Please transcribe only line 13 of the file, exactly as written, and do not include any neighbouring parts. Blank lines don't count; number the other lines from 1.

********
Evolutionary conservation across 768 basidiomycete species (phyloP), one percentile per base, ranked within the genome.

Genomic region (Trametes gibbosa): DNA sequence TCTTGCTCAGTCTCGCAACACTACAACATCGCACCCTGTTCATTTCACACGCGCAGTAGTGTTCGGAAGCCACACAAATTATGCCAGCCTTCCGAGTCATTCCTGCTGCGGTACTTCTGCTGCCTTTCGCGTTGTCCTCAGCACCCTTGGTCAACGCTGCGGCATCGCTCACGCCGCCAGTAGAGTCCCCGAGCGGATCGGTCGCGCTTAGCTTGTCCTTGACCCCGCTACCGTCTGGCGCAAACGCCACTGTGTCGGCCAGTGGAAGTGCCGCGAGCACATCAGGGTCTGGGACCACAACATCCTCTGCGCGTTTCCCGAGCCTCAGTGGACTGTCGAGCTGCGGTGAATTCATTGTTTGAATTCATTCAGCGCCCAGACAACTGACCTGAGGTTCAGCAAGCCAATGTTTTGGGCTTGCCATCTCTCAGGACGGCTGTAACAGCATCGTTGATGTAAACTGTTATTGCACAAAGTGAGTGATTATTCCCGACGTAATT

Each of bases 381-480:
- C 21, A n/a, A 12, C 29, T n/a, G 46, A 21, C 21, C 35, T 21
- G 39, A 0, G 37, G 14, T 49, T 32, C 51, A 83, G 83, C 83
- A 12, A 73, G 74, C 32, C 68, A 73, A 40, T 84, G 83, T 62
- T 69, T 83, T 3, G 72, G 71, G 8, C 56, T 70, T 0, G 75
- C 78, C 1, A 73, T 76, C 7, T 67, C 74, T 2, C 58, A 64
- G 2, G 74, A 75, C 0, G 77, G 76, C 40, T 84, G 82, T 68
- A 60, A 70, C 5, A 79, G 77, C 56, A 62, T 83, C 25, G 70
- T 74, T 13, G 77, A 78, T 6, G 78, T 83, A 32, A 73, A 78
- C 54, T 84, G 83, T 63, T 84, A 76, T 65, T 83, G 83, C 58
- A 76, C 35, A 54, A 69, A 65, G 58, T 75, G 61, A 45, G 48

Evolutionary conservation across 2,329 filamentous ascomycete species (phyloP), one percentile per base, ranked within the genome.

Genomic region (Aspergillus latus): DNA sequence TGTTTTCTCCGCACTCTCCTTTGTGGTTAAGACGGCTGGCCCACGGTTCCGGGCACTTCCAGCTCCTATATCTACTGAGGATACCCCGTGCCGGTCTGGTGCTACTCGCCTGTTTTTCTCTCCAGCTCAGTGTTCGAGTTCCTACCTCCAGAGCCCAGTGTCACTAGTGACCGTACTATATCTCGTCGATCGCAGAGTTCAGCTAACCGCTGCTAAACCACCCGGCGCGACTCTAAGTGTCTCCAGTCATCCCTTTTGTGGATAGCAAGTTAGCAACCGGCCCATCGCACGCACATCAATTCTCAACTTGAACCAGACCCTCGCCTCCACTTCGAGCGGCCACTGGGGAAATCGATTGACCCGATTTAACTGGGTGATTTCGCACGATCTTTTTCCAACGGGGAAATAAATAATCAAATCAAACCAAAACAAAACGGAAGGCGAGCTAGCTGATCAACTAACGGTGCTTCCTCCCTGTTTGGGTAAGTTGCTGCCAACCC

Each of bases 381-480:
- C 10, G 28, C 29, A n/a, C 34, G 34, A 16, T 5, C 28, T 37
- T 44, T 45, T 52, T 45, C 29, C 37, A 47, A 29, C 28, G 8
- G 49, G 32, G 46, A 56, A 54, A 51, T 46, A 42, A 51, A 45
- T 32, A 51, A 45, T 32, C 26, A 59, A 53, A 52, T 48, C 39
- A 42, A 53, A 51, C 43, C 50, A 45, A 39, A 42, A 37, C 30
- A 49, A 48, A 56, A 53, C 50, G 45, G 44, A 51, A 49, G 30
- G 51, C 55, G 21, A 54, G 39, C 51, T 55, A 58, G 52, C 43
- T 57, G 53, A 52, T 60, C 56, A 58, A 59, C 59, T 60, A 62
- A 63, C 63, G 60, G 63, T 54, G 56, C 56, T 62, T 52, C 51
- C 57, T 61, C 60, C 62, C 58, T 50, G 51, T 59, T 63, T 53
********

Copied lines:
- A 76, C 35, A 54, A 69, A 65, G 58, T 75, G 61, A 45, G 48